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  • Malignant Pericardial Effusion -  An accumulation of fluid within the pericardial sac leading to an effusion can be a presenting symptom in acute oncology patients. Two thirds of cancer patients have subclinical pericardial effusions with no overt cardiovascular signs or symptoms. 50% of cases initially present with symptoms of cardiac tamponade. Symptoms are often attributed to underlying cancers and are often a pre-terminal event; however, prompt diagnosis and management can achieve significant palliation.

  • Malignant Pleural Effusion -  the accumulation of fluid between the lung and chest wall, which may cause breathlessness, low oxygen saturation and can lead to collapsed lung(s). Large effusions, such as those caused by pleural malignancy, may require insertion of a chest drain and controlled drainage of fluid to allow the lung to inflate.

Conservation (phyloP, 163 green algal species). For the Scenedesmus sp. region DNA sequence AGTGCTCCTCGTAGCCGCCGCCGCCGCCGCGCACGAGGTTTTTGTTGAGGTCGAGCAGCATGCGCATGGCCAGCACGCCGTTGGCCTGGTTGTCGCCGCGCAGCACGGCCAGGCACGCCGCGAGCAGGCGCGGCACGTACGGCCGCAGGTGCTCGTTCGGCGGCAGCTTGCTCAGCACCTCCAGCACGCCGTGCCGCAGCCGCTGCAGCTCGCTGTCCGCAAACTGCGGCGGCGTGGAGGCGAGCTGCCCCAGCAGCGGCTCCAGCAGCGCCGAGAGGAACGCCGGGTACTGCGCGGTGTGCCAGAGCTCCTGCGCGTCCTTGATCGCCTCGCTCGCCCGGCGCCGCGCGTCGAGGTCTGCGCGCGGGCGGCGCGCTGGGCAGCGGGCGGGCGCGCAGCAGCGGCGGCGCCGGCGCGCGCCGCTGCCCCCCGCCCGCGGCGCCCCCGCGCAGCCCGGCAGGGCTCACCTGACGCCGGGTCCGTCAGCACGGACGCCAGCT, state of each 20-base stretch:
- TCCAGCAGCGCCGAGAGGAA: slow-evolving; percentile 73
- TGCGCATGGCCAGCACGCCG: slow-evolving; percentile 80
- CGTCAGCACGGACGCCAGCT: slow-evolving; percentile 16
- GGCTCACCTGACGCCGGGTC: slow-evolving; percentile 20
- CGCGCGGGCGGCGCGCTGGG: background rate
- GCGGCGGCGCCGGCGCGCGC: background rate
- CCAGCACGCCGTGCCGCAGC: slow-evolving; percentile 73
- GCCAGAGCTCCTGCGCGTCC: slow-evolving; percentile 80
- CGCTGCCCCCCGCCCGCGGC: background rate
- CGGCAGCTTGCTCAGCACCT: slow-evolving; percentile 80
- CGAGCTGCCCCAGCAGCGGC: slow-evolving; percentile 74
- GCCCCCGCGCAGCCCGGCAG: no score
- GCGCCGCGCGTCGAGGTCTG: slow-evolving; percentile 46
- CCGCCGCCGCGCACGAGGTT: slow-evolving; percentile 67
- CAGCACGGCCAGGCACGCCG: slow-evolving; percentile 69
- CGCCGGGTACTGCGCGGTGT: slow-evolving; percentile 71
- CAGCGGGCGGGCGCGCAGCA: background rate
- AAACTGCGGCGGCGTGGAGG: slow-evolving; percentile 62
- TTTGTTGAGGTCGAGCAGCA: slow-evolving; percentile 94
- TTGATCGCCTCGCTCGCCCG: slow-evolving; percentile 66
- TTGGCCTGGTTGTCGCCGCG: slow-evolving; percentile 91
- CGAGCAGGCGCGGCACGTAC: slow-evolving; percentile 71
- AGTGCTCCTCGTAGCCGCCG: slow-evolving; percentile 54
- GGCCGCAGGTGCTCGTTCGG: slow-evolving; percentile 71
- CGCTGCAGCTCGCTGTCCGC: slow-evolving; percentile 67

Are you a health professional looking for immediate guidance? 

UKONS Acute Oncology Initial Management Guidelines may help


Recomended reading -


NHS National Patient Safety Alert – Deterioration due to rapid offload of pleural effusion fluid from chest drains

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